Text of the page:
You can also send a personal message to the scientists and engineers responsible for these remarkable roving robots. We'll be collecting messages throughout January, so there's plenty of time to get your friends and family to send messages, too.
We hope that you explore our virtual party, play our games, see some pictures and enjoy our videos. For more in-depth coverage of the MER mission, we have posted A.J.S. Rayl's monthly articles below. You will not find a better source of MER activities.
Opportunity drove farther into Marathon Valley in August, dug into what appears to be a water-altered rock, and took a lot of picture postcards in what is turning out to be a distinctively different site from any that the mission has found since the robot field geologist landed in 2004.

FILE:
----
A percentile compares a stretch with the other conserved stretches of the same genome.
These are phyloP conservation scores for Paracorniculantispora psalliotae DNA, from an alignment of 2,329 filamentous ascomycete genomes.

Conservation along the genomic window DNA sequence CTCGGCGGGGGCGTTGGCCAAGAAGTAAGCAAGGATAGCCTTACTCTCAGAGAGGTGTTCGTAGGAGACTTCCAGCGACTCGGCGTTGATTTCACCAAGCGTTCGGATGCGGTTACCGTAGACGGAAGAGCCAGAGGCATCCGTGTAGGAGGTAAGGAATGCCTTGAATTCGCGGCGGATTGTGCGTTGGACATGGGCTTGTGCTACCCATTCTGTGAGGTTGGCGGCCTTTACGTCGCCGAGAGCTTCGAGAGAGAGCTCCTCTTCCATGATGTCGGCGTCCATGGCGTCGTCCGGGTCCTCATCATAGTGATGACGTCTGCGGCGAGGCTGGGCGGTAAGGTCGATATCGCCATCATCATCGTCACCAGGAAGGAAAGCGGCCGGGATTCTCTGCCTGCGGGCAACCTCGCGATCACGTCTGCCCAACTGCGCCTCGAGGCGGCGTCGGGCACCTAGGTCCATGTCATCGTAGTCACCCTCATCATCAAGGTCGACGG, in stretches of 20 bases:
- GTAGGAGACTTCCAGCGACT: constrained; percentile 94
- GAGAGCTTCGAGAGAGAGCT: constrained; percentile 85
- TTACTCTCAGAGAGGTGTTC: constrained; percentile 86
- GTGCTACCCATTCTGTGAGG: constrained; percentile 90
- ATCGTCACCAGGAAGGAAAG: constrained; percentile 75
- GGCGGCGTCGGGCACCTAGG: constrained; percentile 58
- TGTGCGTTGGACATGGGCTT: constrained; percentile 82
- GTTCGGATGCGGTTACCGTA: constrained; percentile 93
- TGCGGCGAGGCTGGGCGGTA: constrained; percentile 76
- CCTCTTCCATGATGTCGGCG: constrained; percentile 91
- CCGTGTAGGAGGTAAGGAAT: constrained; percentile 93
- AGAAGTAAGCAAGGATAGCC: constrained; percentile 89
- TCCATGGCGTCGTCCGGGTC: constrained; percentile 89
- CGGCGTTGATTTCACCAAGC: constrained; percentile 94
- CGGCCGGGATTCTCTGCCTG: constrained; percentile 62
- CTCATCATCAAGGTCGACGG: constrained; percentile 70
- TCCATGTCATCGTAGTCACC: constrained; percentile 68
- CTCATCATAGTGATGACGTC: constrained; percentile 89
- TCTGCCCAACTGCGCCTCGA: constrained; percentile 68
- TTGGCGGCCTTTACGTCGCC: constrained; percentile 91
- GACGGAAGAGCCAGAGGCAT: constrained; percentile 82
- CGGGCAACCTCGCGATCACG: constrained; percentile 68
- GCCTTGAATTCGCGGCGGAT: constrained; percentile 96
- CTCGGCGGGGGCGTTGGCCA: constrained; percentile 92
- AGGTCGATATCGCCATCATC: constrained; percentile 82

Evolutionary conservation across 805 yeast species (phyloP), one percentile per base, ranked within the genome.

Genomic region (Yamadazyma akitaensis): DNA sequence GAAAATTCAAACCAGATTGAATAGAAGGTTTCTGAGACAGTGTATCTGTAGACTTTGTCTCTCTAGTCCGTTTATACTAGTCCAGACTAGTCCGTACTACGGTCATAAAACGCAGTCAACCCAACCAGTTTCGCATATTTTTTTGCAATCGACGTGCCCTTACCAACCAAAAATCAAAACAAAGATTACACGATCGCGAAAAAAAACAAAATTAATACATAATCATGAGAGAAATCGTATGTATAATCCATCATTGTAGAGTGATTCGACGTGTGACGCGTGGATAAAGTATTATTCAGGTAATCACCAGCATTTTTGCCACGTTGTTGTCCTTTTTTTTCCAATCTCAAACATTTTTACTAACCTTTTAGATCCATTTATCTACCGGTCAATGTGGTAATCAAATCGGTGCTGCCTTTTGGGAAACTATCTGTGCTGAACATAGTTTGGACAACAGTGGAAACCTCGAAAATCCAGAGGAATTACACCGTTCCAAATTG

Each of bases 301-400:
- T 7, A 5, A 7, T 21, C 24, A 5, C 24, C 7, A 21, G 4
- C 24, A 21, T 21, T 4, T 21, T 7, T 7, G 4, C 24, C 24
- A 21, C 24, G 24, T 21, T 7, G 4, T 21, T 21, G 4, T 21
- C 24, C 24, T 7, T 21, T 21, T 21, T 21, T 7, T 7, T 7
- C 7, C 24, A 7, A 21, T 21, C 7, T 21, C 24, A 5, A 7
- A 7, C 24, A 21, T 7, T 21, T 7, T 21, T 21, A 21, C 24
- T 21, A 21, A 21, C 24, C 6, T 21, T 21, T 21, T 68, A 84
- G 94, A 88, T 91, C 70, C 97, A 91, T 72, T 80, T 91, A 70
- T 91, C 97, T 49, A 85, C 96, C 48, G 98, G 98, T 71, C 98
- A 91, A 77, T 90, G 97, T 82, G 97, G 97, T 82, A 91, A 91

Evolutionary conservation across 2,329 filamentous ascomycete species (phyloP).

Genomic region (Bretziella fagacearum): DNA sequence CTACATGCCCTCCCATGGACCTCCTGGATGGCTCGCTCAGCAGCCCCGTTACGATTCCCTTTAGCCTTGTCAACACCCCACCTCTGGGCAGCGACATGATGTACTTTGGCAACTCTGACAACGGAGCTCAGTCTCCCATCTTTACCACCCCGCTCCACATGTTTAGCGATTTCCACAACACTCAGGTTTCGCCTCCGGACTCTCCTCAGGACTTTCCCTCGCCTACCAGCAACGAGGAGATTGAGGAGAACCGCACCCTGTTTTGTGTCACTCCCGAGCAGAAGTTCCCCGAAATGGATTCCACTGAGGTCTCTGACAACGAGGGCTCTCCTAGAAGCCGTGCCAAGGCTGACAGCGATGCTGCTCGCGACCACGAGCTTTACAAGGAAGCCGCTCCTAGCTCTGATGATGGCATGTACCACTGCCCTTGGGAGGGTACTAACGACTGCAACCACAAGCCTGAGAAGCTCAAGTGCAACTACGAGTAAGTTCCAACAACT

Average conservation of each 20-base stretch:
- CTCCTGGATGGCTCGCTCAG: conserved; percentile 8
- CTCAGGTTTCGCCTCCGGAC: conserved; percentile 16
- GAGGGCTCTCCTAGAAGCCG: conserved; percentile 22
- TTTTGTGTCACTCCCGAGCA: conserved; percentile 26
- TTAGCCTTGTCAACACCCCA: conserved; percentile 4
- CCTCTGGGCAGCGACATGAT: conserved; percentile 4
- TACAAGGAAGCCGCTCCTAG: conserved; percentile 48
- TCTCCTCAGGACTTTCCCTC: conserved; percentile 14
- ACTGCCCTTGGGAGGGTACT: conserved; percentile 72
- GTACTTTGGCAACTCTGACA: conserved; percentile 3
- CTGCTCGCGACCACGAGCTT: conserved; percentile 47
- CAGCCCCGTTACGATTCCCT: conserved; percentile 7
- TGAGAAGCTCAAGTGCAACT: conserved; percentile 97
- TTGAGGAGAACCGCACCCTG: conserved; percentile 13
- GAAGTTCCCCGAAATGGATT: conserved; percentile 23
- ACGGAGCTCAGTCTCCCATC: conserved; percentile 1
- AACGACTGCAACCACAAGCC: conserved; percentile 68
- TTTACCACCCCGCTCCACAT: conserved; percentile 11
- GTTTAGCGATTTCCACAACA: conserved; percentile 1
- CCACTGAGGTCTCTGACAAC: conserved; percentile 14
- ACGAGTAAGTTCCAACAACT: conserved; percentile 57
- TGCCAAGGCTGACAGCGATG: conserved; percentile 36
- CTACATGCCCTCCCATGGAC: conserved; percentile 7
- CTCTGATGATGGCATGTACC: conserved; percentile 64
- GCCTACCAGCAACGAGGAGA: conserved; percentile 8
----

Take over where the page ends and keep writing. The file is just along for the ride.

After three weeks of being in a communications blackout on the other side of the Sun during the Earth-Mars solar conjunction, Opportunity phoned home, reporting that she is healthy and ready to continue her mission.
Opportunity spent a mostly merry month of May on Mars touring Spirit of St. Louis Crater, stopping at science targets named in honor of Charles Lindbergh and the incredible flight he took 88 years ago.
After investigating some flat, light and dark toned rocks around Spirit of St. Louis Crater in April, Opportunity chalked up another milestone achievement – the 4000th sol or Martian day of surface operations.